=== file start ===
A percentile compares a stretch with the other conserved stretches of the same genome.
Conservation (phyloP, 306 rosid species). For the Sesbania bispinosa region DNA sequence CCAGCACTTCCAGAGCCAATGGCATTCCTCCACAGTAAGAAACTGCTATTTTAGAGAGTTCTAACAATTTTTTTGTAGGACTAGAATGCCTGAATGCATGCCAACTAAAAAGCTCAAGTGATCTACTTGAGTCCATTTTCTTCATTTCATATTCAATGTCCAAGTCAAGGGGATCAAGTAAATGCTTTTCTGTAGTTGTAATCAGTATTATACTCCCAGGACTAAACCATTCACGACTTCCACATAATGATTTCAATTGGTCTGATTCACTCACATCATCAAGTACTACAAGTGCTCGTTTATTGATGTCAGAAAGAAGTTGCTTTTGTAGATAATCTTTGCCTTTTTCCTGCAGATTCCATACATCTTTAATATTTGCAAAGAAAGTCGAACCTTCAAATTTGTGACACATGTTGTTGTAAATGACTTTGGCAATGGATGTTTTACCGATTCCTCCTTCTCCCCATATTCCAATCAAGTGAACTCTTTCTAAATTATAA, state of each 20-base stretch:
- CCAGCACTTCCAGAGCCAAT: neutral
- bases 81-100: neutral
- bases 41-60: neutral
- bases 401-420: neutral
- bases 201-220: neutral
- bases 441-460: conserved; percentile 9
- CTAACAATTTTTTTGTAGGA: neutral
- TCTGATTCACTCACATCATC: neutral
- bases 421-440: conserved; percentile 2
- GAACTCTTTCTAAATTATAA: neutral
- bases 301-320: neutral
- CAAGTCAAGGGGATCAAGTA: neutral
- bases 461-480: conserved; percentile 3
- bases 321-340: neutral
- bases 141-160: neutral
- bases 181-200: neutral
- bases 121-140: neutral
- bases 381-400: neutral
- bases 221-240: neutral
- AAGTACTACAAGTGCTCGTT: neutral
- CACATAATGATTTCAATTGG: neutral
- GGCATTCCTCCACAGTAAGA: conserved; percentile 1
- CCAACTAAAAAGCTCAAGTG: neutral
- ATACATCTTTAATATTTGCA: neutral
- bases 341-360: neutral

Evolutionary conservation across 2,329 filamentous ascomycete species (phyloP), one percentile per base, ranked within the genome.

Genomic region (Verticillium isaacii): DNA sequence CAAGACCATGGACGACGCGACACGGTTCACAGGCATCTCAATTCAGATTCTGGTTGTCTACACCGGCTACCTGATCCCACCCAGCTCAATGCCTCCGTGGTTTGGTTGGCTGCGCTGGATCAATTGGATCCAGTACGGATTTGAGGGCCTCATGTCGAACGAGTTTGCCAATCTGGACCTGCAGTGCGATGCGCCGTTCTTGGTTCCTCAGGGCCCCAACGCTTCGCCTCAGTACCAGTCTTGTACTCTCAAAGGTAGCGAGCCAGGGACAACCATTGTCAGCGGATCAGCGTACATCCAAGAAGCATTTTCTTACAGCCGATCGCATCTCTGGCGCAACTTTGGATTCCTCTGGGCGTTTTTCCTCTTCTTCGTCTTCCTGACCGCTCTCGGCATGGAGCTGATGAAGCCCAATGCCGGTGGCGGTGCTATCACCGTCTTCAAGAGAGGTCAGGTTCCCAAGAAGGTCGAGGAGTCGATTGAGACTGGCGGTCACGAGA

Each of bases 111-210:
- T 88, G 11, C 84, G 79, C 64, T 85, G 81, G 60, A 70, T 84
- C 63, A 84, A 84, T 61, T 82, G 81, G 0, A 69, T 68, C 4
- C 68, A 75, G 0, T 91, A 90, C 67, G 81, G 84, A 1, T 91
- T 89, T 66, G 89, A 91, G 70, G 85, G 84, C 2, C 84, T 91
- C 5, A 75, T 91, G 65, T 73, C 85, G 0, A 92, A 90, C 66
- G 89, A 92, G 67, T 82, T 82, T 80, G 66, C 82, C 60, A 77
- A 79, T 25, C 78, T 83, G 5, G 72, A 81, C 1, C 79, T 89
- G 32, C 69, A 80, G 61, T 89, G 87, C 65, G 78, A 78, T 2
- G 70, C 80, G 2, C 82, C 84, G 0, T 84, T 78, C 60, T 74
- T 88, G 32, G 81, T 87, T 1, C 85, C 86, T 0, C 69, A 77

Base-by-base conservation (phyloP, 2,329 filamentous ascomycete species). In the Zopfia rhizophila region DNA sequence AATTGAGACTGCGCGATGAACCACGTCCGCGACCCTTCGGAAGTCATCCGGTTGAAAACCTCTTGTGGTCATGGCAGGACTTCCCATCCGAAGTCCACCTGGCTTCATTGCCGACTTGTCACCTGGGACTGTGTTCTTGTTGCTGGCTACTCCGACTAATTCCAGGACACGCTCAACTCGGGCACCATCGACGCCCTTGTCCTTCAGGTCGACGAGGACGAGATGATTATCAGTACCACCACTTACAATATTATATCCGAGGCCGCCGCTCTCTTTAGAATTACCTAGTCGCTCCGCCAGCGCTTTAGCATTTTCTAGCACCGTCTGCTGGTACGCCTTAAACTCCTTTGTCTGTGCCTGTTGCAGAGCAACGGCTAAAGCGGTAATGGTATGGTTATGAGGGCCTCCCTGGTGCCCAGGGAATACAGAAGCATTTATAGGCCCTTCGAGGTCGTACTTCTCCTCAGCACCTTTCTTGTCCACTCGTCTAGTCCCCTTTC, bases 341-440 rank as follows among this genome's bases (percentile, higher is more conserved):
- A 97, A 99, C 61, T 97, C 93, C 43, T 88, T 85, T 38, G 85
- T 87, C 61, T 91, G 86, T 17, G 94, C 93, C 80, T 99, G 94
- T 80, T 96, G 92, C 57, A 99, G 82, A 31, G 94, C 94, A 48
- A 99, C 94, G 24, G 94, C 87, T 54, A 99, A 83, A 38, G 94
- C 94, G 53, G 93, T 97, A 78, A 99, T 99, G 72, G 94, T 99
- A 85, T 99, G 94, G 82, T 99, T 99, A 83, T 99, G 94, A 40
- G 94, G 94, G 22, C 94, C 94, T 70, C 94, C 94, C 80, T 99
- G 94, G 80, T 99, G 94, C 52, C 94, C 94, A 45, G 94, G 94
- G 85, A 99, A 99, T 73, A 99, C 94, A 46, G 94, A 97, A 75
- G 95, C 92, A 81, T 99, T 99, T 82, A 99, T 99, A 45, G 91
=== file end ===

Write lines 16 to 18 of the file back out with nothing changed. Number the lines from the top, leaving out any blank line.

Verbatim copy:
- bases 321-340: neutral
- bases 141-160: neutral
- bases 181-200: neutral